It is crucial to improve the entire flow of knowledge in the translational process from the moment an important discovery is made until it comes to benefit the patient. This is one of the focuses of the new advanced research and study programme for researchers, BRIDGE – Translational Excellence Programme, to be launched by the Faculty of Health and Medical Sciences at the University of Copenhagen in the fall of 2018.
The research and educational programme has received funding of 46 million DKR from the Novo Nordisk Foundation, and the objective is to bridge the gap between basic biomedical research, clinical practice and the life science sector by training and educating young researchers in cross-disciplinary research and collaboration disciplines. The initiative is inspired by a successful translational programme established at Harvard Medical School named Catalyst.
“I have long wanted an advanced training and educational programme that strengthens the link between basic and clinical research, and at the same time provides young researchers with an innovative and broader perspective on medicine and life science. The new programme is oriented towards future needs and supports the young researchers’ development and career choices by at the same time opening doors to academia, hospitals and industry. I hope many young researchers will apply for one of the 2-year positions and commit themselves to the new exciting educational opportunities provided by the BRIDGE programme” says Dean Ulla Wewer.
Educating the Future Specialists in Translational Medicine and Life Science
The translational fellows in the translational educational program will be employed for two years, during which they will spend 80 % of their time on individual research projects within translational medicine. However, as a major difference from traditional postdoc programmes, BRIDGE will include an intensive translational educational programme, which will take up the remaining 20 %. The BRIDGE teaching programme comprises 13 courses, covering tools and technologies in the basic parts of the translational processes, omics- and big data, drug development, regulatory affairs, ethics of early human studies, and will train the fellows in collaboration, management and communication skills. The educational programme is mandatory and corresponds to 22 ECTS. It is the vision to extend the teaching programme to a one-year postgraduate Master degree in Translational Medicine.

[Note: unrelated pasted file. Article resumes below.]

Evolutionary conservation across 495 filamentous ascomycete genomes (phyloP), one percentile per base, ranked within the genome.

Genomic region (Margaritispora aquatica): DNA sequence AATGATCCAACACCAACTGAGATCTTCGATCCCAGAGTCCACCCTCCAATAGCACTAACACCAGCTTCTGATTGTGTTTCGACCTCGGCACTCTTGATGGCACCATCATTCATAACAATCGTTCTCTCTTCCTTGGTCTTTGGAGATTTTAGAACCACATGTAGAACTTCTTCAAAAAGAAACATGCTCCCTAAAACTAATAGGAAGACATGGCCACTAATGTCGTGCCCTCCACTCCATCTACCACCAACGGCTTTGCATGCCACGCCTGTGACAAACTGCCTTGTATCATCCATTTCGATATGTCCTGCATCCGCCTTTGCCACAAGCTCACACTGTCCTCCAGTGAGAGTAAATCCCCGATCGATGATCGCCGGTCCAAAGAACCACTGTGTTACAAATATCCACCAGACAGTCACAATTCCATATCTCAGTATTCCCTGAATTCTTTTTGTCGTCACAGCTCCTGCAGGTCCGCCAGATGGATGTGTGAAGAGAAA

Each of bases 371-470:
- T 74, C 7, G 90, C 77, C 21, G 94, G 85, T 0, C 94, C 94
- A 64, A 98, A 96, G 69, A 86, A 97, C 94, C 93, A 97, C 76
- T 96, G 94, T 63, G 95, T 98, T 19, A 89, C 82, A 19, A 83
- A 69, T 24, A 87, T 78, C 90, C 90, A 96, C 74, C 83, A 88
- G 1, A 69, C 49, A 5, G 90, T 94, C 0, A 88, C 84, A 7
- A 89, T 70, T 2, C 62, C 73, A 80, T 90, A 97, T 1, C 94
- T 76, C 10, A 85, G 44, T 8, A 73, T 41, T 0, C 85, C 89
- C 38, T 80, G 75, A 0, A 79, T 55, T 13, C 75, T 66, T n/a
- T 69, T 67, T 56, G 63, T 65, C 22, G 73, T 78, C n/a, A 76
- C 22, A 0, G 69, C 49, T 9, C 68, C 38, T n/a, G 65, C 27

During the programme the fellows will obtain a deep understanding of all steps in the translational processes so they can promote the development and use of experimental and computational methods in an integrative approach towards research and the future work with clinical needs in diagnosis, treatment and prevention. In the educational programme, courses and seminars are arranged in close collaboration with representatives from academia, hospitals and life science industries.
‘By training young research talents to identify the needs of the hospitals and life science industries, we hope to create a new, cross-sectorial culture within the health and medical sciences. We not only educate them to a higher level, we also make sure to do so in a way that bridge the gap between academia, hospitals and industry and of course in the end improve the possibility to diagnose, treat and cure our patients, says Programme Chair professor Peter Garred, who together with Programme Co-Chair associate professor Marianne Benn is responsible for the new programme.
Great Need for Translational Experts
In recent years, the health and medical sciences have seen great changes with new innovative techniques and tools that have raised basic biomedical research to a new level. Concepts like big data, -omics, imaging technologies, and drug design will come to play an even greater role in precision medicine in the future, and experts with the necessary insights and mind-set to foster this development at the universities, hospitals and in life science industries will be much needed.
“There is a need for scientists who comprehend the full scope of translational research to move an idea all the way from basic research to clinical application – and to bring information back to inform basic science again. These scientists are conversant in advanced technologies, can liaise with basic and clinical scientists, and can ask the right questions leading to real medical advances. The need is huge in industry, academia and hospitals and with the new BRIDGE programme the Novo Nordisk Foundation is taking steps to start meeting this need“says Dagnia Looms, Head of Strategic Awards at the Novo Nordisk Foundation.
BRIDGE – Translational Excellence Programme
•The Faculty has already secured funding from the Novo Nordisk Foundation to develop the programme and for the first two intakes of fellows.
•Each fellow is attending a 2-year project course and the funding so far covers around 22 fellows.
•Translational fellows enrolled in the program will dedicate 80% of their time to individual research projects mentored by mentors representing basic biomedical and clinical or life science fields and 20 % of their time to a mandatory teaching programme and didactic activities.
•The vision is to develop the teaching programme to a one-year postgraduate Master degree in Translational Medicine.
•There will be two application rounds. The first is planned to begin 1 October 2018 and the fellows will be enrolled approximately 1 April 2019.
•Only researchers with a PhD degree or equivalent within health and medical sciences and other related sciences can apply together with a mentor team.
For further information visit the webpage: https://bridge.ku.dk/